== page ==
• 0
I read the title as Adventurer Mystery. sad.gif

Anyway I've never thought about that, but it does seem like that is a good category to put it in. smile.gif

1) Make sure fans are captivated about an over-arching series mystery, like the Event with the Paracosmos, or the Island/Crash with LOST. Bionicle lost sight of that to a degree at times, and I think that explains some of the disinterest or sense that it's lost its mysteriousnes with some years from 2003-2008 or so. Thankfully, it seems established now as being the larger conflict the Great Beings are involved in, relating to the Shattering, and/or about Mata Nui's mission.

Shattering won't be the long term mystery I bet, I'm guessing we'll have a confirmed answer on that within the year. tongue.gif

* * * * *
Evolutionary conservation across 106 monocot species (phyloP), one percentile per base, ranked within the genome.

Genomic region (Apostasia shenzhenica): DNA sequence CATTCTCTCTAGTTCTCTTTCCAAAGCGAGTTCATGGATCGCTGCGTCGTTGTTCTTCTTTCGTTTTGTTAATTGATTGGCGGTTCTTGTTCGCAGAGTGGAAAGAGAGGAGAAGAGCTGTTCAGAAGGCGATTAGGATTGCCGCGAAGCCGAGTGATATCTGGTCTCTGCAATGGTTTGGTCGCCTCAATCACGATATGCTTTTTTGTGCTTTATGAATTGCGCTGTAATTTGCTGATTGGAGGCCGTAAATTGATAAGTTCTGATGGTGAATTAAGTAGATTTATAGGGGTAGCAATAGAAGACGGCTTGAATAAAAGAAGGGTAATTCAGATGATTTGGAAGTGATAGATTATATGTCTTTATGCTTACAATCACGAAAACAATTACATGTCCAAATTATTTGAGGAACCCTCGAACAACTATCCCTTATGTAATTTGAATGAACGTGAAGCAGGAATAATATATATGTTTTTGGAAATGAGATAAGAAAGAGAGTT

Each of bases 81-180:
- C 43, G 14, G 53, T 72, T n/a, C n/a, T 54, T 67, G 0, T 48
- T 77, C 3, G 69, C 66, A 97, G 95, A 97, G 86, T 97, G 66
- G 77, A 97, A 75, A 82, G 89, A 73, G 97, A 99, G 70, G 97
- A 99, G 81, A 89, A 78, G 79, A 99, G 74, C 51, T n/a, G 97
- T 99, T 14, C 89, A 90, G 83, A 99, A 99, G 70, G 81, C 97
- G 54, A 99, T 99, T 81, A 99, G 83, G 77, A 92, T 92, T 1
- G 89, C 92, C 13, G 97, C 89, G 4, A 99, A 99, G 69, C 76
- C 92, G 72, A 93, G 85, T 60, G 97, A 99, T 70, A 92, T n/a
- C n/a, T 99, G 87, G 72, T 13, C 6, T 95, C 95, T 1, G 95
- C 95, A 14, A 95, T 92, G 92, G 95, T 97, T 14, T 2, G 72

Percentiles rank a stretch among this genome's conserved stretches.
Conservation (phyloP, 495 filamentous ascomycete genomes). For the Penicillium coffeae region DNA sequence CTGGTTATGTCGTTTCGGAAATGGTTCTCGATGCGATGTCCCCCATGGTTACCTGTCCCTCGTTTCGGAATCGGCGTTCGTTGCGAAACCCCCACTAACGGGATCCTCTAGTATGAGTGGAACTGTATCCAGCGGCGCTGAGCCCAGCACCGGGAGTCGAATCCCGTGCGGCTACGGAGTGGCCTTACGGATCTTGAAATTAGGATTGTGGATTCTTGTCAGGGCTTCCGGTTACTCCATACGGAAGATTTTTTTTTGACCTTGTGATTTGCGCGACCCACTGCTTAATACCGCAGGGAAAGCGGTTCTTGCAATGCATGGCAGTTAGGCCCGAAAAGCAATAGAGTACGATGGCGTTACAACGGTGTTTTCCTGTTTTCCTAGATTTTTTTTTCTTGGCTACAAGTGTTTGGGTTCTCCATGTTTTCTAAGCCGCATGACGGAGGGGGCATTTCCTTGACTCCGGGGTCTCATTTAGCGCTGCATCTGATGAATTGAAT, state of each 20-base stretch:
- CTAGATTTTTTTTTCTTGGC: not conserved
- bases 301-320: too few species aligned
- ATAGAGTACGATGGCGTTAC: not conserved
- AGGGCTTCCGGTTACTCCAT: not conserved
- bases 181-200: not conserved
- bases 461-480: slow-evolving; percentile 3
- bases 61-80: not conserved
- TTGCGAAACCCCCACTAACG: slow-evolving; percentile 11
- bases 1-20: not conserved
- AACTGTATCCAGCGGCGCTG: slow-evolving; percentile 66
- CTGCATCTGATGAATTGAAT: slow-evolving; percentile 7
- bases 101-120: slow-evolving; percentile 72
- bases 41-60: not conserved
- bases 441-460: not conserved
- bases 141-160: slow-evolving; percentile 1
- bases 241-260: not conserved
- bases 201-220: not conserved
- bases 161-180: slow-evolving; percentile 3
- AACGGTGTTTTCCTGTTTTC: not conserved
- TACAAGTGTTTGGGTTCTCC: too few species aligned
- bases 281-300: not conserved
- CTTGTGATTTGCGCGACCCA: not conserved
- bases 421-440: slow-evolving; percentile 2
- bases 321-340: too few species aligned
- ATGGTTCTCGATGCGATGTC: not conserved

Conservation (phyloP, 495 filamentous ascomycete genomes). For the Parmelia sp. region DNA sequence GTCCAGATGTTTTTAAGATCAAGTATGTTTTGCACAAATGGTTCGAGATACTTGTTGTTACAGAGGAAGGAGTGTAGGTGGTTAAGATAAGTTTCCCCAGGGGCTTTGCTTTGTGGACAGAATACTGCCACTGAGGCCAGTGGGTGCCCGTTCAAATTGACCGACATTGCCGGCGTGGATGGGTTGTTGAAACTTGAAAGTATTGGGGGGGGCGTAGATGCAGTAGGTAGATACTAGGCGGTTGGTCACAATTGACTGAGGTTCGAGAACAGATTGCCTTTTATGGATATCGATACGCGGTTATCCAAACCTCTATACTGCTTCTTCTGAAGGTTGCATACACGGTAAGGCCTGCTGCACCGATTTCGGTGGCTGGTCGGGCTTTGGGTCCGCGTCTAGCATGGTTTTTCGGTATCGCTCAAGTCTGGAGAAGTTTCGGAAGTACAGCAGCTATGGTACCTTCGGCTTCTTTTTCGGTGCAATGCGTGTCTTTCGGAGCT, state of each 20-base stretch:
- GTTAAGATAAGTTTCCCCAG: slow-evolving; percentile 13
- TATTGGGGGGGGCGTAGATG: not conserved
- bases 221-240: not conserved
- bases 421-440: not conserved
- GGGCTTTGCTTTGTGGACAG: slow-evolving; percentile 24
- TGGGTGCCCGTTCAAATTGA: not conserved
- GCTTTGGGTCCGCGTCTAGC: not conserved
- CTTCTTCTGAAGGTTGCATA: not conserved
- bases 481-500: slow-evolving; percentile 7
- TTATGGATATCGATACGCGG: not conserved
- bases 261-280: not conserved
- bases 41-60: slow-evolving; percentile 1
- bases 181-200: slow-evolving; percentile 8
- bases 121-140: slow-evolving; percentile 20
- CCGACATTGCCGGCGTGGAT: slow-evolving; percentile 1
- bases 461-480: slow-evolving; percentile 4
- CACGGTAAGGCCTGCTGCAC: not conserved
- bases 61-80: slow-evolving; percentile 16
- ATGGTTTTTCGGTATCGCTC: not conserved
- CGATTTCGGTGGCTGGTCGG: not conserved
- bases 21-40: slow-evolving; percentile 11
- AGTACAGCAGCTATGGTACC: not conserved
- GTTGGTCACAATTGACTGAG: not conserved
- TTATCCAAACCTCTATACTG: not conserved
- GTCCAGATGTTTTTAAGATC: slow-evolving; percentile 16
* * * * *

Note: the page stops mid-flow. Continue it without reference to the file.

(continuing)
Anyway on the point of an overarching mystery, I personally feel that having one for each section of the story and a less obvious one that affects everything is the best. The all encompassing one is to give the viewer/reader/audience to keep with it even if they don't like a few episodes and the section mysteries are to keep people interested on an episode/chapter basis. The second type you mentioned, the smaller one should be more clearly defined than in LOST I think as it's mini mysteries aren't really given their own time of focus. The Monster only appears occasionally and not in any season in particular and stuff like island moving was made too obvious at some points and the boat didn't seem to hold that much of a threat/mystery. Yeah we didn't know about it, but I don't know, it didn't ever really feel like it was a pressing matter to me. Though, I do think the hatch worked well in season one.